Overall: very good year.
But enough about me…
I’ve talked about myself a hell of a lot, but I want to finish by putting forward my personal top three stories on Vocal in 2022:
1: Destination by Kallista Kusumanegara
I am both humbled and proud that one of my stories will be included in the same anthology as this piece. It’s not a short story, it’s honest-to-god literature. Absolutely incredible.
2: Until the Rain Stops by E.J. Ferguson
A truly wonderful story, perfectly told.
This is the only challenge winner that I've seen no sour grapes over whatsoever. Everyone read it and was like, “oh, yeah. Well obviously.” How do you silence comment trolls and deluded Dunning-Krugerites? On the internet? The answer is that you have to write this well.
E.J. Ferguson has several other excellent stories on their profile. Bluebottle Express is another favourite.
3: The Song of Tomorrow by Eric Dovigi
I’ll be honest, this one gets off to a bit of a slow start but holy hell before you know it it’s got its claws into you (ha!) and then you realise you're missing twenty minutes and your coffee's gone cold. This is a wonderful story to simply enjoy, but it’s also a masterclass in structure. The way the cheerfully-simple tone not only obfuscates the narrative complexity, but adds to it? *chef's kiss*
Eric is an extremely talented writer on a technical level especially; he makes it look effortless but there is so much going on under the hood in every one of his stories.
Honourable Mentions: Ghost Game by Morgana Miller and Things that Fall Between by Ally North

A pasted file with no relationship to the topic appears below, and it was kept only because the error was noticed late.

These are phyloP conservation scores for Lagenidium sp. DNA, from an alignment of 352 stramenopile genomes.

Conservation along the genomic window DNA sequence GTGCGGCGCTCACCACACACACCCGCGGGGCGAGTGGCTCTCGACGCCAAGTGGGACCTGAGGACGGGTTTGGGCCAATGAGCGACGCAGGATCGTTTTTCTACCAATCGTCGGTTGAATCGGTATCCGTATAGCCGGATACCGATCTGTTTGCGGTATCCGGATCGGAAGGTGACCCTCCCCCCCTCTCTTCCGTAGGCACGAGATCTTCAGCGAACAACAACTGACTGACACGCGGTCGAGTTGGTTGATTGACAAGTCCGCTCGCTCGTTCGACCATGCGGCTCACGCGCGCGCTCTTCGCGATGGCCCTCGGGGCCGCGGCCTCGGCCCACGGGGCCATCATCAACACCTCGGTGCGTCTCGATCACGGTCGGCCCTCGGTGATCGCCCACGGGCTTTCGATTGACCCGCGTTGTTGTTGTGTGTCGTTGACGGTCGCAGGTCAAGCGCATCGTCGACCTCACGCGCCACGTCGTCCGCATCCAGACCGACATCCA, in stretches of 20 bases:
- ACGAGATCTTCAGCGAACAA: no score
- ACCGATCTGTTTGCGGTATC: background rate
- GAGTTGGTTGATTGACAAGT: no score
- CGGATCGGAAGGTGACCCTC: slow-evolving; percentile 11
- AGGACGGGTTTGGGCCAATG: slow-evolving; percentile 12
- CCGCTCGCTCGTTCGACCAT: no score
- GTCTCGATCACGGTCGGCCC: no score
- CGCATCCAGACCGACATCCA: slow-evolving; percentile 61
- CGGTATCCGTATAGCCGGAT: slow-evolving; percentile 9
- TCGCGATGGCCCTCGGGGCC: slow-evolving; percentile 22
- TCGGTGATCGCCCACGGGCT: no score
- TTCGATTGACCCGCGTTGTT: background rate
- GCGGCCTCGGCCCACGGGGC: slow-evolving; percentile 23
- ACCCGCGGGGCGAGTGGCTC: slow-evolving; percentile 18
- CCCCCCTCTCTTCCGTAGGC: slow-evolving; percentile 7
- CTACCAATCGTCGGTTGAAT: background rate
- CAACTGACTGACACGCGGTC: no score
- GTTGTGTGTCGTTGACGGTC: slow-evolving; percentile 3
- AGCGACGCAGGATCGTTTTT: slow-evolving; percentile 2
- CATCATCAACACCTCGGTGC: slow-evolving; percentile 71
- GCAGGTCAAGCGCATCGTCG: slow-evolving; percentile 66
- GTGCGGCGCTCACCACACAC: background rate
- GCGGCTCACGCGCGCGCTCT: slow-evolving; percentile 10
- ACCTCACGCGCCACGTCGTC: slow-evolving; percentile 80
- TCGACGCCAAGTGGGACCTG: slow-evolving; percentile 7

Morgana Miller won the train challenge and Ally North won the sci-fi challenge. I find this pretty funny, because I would have bet on it being the other way around.
I would have lost that bet, but if you missed these entries because they didn’t end up winning then you’re doing yourself a disservice. They're both top-notch.
Thanks all if you made it this far! This article ended up being much longer than expected. I hope that 2023 ends up being a great year for all of your writing endeavours.
*: or, more likely: 'thinks they're smart'
**: dumb and ugly is on twitter, smart and pretty is Taika Waititi
†: As an avid reader, I have always thought that the three pillars of good fiction are prose, plot, and theme. Plot includes characters and the mechanical throughline of the story itself.
I can triangulate what I find important in fiction by what I like and what I don’t. One of my favourite books is Blood Meridian by Cormac McCarthy, and it’s excellent precisely because it utterly dominates all three pillars in a way you rarely see.
David Foster Wallace has excellent prose and profound themes, but his plots are meandering and often a bit… floaty? Same with Haruki Murakami. These are both writers I enjoy very much. So plot is my least-required of the three pillars.
Compare that with a category of fiction I’ve never liked: the fretful rich ladies of the Austens and their ilk. Prose? Check. Plot? It's all plot, babe. Theme? …why do we need theme? Did you miss the plot bit? Where the rich lady was talking to the other rich lady about how she wanted to marry but not really but actually kinda? And the man was at the party but will he be at the next party oh boy I sure do hope he’s at the next party. Man is much better than other man. But mother wants me to marry other man, not man. Oh nooooooo it’s so hard let’s go sit in the garden and have servants bring us tea. GET A JOB YOU SPOILED CLOWNS